It only compounds the omnipresent threat of terrorist attacks in the West Bank. Last month, a 42-year-old preschool teacher from a Jewish settlement near Hebron was shot dead by a suspected Palestinian gunman in front of her 12-year-old daughter. 

“We are in the middle of a terrorist onslaught that is encouraged, guided, and funded by Iran and its proxies,” Israeli Prime Minister Benjamin Netanyahu said after the attack. “A significant portion of this wave of terrorism came from external guidance.” Gallant, the Israeli defense minister, likewise pinned blame for the attack on “Iranian funding, and to the proliferation of weapons” under the direction of Iran. 

Such strong rhetoric from Israeli government officials indicates that the forecast for continued violence is only growing more dire, analysts say. “Clearly the intelligence picture is indicating to the Israelis that the Iranians are feeling emboldened and are preparing for potential terrorist operations,” says Goldberg.

The Israeli Defense Forces (IDF) have responded to the growing threat with a series of anti-terror operations in the West Bank, including drone strikes and troop deployments. One Israeli soldier and 12 Palestinians—all militants, according to the IDF—died in a July raid at a United Nations refugee camp in Jenin that Jerusalem accused of harboring Iran-directed terrorist cells. And similar efforts have persisted throughout the summer. An army raid last week killed at least one Palestinian fighter and destroyed a stockpile of explosives.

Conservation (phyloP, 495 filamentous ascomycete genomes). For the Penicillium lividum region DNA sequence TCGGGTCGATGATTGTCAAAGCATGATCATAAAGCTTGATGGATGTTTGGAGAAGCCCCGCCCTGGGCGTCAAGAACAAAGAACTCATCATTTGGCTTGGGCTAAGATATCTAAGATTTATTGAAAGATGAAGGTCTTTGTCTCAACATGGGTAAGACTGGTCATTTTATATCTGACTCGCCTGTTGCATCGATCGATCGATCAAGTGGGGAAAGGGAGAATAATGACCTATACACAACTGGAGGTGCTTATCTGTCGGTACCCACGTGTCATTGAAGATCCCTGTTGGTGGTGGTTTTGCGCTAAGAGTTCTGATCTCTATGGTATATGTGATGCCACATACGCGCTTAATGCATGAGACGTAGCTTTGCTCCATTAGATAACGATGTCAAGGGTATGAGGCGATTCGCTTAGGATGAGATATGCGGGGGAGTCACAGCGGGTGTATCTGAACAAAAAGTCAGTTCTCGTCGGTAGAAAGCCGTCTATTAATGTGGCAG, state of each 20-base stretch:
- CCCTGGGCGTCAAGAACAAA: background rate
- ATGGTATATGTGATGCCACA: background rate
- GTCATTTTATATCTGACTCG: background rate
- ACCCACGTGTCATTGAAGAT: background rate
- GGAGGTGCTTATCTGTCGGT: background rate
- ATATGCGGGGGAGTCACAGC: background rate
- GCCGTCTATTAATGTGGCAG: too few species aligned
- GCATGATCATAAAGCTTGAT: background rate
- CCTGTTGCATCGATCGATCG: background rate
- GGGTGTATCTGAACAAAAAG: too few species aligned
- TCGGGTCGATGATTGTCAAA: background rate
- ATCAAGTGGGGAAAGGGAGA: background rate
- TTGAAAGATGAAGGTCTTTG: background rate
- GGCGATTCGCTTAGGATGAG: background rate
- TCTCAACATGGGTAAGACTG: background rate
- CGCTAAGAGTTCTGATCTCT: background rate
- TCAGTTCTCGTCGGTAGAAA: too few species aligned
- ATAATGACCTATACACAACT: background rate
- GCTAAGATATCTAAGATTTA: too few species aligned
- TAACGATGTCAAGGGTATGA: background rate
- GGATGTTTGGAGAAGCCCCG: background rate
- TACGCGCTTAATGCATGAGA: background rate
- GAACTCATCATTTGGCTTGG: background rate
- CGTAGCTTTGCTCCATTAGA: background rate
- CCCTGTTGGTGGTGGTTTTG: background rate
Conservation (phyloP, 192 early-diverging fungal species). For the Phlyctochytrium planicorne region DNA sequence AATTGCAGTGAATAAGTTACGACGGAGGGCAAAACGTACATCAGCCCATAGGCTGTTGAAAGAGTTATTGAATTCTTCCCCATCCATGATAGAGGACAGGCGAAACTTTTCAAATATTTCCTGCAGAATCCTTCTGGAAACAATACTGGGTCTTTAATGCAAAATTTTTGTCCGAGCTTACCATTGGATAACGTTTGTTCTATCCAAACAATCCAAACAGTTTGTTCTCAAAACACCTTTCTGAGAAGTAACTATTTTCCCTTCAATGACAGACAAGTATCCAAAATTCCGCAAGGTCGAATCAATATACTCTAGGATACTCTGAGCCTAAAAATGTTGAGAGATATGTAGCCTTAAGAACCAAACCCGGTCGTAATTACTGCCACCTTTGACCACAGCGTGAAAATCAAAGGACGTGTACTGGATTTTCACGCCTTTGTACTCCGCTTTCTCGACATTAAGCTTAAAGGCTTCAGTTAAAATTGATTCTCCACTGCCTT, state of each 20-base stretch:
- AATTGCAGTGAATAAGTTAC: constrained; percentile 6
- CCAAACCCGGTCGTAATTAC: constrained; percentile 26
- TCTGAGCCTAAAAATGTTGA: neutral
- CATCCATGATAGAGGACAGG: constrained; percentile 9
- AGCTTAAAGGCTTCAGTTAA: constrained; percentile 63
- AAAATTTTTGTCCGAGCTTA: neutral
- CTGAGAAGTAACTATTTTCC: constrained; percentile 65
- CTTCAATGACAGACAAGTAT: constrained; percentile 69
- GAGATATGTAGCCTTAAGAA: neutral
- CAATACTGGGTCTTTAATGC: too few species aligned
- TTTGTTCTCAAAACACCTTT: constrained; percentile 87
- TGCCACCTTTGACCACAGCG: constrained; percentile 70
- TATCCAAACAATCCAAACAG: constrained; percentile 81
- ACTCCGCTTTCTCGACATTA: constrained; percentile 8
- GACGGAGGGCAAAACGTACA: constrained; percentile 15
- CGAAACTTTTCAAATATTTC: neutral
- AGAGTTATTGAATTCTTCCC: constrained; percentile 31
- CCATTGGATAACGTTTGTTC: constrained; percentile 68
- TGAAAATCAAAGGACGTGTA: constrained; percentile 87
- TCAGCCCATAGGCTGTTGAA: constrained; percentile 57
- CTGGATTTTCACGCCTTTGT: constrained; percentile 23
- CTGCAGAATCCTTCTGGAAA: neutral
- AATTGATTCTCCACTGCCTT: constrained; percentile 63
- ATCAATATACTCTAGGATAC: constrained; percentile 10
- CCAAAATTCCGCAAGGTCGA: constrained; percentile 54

Continued attacks on Israelis at home and abroad will be met with retaliation targeting Iran’s “highest echelon,” the head of Israel’s intelligence agency Mossad said Sunday, a direct threat against the Iranian government itself, not just its terrorist proxies in the region. Some analysts think U.S. officials would be wise to take a similar approach to deterring Tehran, given the shared threat posed by Iran’s regional and global reach—including attempts to harm Americans on U.S. soil.

“As we head to the anniversary of the 9/11 attacks, our mindset has reverted to the pre-9/11-era. Terrorist safe-havens, wherever they are, pose threats to U.S. security,” Michael Rubin, a Middle East expert at the American Enterprise Institute, tells The Dispatch. “The only difference between 2001 Afghanistan and 2023 West Bank is that the latter is closer to key transport and economic infrastructure that will have direct bearing on American and European security.”

“Israel is like the isolated firefighting post that can put out a wildfire before it spreads into a conflagration,” he adds. “Unfortunately, Biden’s team are essentially bureaucrats living in a tinderbox that questions whether Israel really needs so much water.”

Charlotte Lawson is a reporter at The Dispatch and currently based in Tel Aviv, Israel. Prior to joining the company in 2020, she studied history and global security at the University of Virginia. When Charlotte is not keeping up with foreign policy and world affairs, she is probably trying to hone her photography skills.